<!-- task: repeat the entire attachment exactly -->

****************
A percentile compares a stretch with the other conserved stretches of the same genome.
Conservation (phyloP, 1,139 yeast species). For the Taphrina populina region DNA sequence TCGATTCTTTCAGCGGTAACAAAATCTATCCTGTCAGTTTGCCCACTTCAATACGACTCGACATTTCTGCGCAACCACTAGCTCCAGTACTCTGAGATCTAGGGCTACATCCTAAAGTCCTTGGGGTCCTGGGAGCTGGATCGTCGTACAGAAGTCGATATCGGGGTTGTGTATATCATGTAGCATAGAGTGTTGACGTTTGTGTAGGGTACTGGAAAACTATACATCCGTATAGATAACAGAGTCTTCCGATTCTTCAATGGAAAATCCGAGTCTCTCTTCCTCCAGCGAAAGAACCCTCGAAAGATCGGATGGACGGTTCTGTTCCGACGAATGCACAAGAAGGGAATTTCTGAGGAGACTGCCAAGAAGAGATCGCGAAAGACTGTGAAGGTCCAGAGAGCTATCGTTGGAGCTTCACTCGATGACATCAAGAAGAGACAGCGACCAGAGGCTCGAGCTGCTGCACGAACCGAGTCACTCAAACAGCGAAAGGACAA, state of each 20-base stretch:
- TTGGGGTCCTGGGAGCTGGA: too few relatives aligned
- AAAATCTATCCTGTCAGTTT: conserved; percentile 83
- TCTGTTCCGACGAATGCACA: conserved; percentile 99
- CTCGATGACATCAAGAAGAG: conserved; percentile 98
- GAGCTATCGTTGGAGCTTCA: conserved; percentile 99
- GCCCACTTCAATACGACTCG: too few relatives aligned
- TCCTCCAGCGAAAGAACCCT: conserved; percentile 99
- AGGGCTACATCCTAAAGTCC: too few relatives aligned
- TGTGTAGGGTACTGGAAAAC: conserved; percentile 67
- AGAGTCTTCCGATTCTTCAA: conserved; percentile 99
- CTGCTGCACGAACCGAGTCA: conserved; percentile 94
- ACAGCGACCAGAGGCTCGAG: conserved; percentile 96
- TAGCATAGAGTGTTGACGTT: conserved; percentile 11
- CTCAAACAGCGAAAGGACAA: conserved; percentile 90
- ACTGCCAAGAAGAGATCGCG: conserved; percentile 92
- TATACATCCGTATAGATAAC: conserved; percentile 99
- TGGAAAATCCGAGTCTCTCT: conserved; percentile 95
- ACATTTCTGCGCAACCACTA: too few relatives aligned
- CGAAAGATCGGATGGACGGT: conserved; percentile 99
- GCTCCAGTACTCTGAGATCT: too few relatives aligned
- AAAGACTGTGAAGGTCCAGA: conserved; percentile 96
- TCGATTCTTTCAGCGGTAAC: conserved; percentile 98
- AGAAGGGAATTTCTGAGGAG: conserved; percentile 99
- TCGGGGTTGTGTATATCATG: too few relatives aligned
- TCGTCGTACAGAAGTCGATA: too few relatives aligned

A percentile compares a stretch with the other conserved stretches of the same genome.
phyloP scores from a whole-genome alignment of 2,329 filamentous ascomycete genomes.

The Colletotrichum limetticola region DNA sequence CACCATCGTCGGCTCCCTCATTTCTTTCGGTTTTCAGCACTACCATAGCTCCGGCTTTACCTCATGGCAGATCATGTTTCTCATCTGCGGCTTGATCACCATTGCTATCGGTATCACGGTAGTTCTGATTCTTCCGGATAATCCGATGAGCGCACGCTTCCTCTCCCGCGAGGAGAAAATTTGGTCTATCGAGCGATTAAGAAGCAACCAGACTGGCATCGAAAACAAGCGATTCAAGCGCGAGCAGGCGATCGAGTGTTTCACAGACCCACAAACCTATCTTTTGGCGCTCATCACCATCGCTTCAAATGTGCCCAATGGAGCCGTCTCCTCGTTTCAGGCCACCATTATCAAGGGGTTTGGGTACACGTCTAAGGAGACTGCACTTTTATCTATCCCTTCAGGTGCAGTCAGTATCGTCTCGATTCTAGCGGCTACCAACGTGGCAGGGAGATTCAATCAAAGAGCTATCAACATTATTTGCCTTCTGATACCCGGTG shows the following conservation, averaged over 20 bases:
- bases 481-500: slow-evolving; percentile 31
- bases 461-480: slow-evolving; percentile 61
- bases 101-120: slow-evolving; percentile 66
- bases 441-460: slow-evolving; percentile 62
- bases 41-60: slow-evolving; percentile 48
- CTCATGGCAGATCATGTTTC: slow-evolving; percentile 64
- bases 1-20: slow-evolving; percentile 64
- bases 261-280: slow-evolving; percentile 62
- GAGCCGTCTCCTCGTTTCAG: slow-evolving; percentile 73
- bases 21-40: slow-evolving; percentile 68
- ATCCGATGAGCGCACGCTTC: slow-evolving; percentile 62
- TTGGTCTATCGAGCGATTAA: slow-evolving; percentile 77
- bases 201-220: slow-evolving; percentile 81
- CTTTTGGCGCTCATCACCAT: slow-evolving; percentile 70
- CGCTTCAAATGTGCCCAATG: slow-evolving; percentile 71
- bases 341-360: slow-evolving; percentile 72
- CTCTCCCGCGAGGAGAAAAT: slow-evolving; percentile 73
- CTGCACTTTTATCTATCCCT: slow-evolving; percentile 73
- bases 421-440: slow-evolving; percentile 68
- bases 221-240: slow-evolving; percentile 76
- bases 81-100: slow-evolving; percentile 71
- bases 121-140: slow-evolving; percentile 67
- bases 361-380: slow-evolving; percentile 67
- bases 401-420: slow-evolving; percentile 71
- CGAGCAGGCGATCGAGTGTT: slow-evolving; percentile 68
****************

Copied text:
A percentile compares a stretch with the other conserved stretches of the same genome.
Conservation (phyloP, 1,139 yeast species). For the Taphrina populina region DNA sequence TCGATTCTTTCAGCGGTAACAAAATCTATCCTGTCAGTTTGCCCACTTCAATACGACTCGACATTTCTGCGCAACCACTAGCTCCAGTACTCTGAGATCTAGGGCTACATCCTAAAGTCCTTGGGGTCCTGGGAGCTGGATCGTCGTACAGAAGTCGATATCGGGGTTGTGTATATCATGTAGCATAGAGTGTTGACGTTTGTGTAGGGTACTGGAAAACTATACATCCGTATAGATAACAGAGTCTTCCGATTCTTCAATGGAAAATCCGAGTCTCTCTTCCTCCAGCGAAAGAACCCTCGAAAGATCGGATGGACGGTTCTGTTCCGACGAATGCACAAGAAGGGAATTTCTGAGGAGACTGCCAAGAAGAGATCGCGAAAGACTGTGAAGGTCCAGAGAGCTATCGTTGGAGCTTCACTCGATGACATCAAGAAGAGACAGCGACCAGAGGCTCGAGCTGCTGCACGAACCGAGTCACTCAAACAGCGAAAGGACAA, state of each 20-base stretch:
- TTGGGGTCCTGGGAGCTGGA: too few relatives aligned
- AAAATCTATCCTGTCAGTTT: conserved; percentile 83
- TCTGTTCCGACGAATGCACA: conserved; percentile 99
- CTCGATGACATCAAGAAGAG: conserved; percentile 98
- GAGCTATCGTTGGAGCTTCA: conserved; percentile 99
- GCCCACTTCAATACGACTCG: too few relatives aligned
- TCCTCCAGCGAAAGAACCCT: conserved; percentile 99
- AGGGCTACATCCTAAAGTCC: too few relatives aligned
- TGTGTAGGGTACTGGAAAAC: conserved; percentile 67
- AGAGTCTTCCGATTCTTCAA: conserved; percentile 99
- CTGCTGCACGAACCGAGTCA: conserved; percentile 94
- ACAGCGACCAGAGGCTCGAG: conserved; percentile 96
- TAGCATAGAGTGTTGACGTT: conserved; percentile 11
- CTCAAACAGCGAAAGGACAA: conserved; percentile 90
- ACTGCCAAGAAGAGATCGCG: conserved; percentile 92
- TATACATCCGTATAGATAAC: conserved; percentile 99
- TGGAAAATCCGAGTCTCTCT: conserved; percentile 95
- ACATTTCTGCGCAACCACTA: too few relatives aligned
- CGAAAGATCGGATGGACGGT: conserved; percentile 99
- GCTCCAGTACTCTGAGATCT: too few relatives aligned
- AAAGACTGTGAAGGTCCAGA: conserved; percentile 96
- TCGATTCTTTCAGCGGTAAC: conserved; percentile 98
- AGAAGGGAATTTCTGAGGAG: conserved; percentile 99
- TCGGGGTTGTGTATATCATG: too few relatives aligned
- TCGTCGTACAGAAGTCGATA: too few relatives aligned

A percentile compares a stretch with the other conserved stretches of the same genome.
phyloP scores from a whole-genome alignment of 2,329 filamentous ascomycete genomes.

The Colletotrichum limetticola region DNA sequence CACCATCGTCGGCTCCCTCATTTCTTTCGGTTTTCAGCACTACCATAGCTCCGGCTTTACCTCATGGCAGATCATGTTTCTCATCTGCGGCTTGATCACCATTGCTATCGGTATCACGGTAGTTCTGATTCTTCCGGATAATCCGATGAGCGCACGCTTCCTCTCCCGCGAGGAGAAAATTTGGTCTATCGAGCGATTAAGAAGCAACCAGACTGGCATCGAAAACAAGCGATTCAAGCGCGAGCAGGCGATCGAGTGTTTCACAGACCCACAAACCTATCTTTTGGCGCTCATCACCATCGCTTCAAATGTGCCCAATGGAGCCGTCTCCTCGTTTCAGGCCACCATTATCAAGGGGTTTGGGTACACGTCTAAGGAGACTGCACTTTTATCTATCCCTTCAGGTGCAGTCAGTATCGTCTCGATTCTAGCGGCTACCAACGTGGCAGGGAGATTCAATCAAAGAGCTATCAACATTATTTGCCTTCTGATACCCGGTG shows the following conservation, averaged over 20 bases:
- bases 481-500: slow-evolving; percentile 31
- bases 461-480: slow-evolving; percentile 61
- bases 101-120: slow-evolving; percentile 66
- bases 441-460: slow-evolving; percentile 62
- bases 41-60: slow-evolving; percentile 48
- CTCATGGCAGATCATGTTTC: slow-evolving; percentile 64
- bases 1-20: slow-evolving; percentile 64
- bases 261-280: slow-evolving; percentile 62
- GAGCCGTCTCCTCGTTTCAG: slow-evolving; percentile 73
- bases 21-40: slow-evolving; percentile 68
- ATCCGATGAGCGCACGCTTC: slow-evolving; percentile 62
- TTGGTCTATCGAGCGATTAA: slow-evolving; percentile 77
- bases 201-220: slow-evolving; percentile 81
- CTTTTGGCGCTCATCACCAT: slow-evolving; percentile 70
- CGCTTCAAATGTGCCCAATG: slow-evolving; percentile 71
- bases 341-360: slow-evolving; percentile 72
- CTCTCCCGCGAGGAGAAAAT: slow-evolving; percentile 73
- CTGCACTTTTATCTATCCCT: slow-evolving; percentile 73
- bases 421-440: slow-evolving; percentile 68
- bases 221-240: slow-evolving; percentile 76
- bases 81-100: slow-evolving; percentile 71
- bases 121-140: slow-evolving; percentile 67
- bases 361-380: slow-evolving; percentile 67
- bases 401-420: slow-evolving; percentile 71
- CGAGCAGGCGATCGAGTGTT: slow-evolving; percentile 68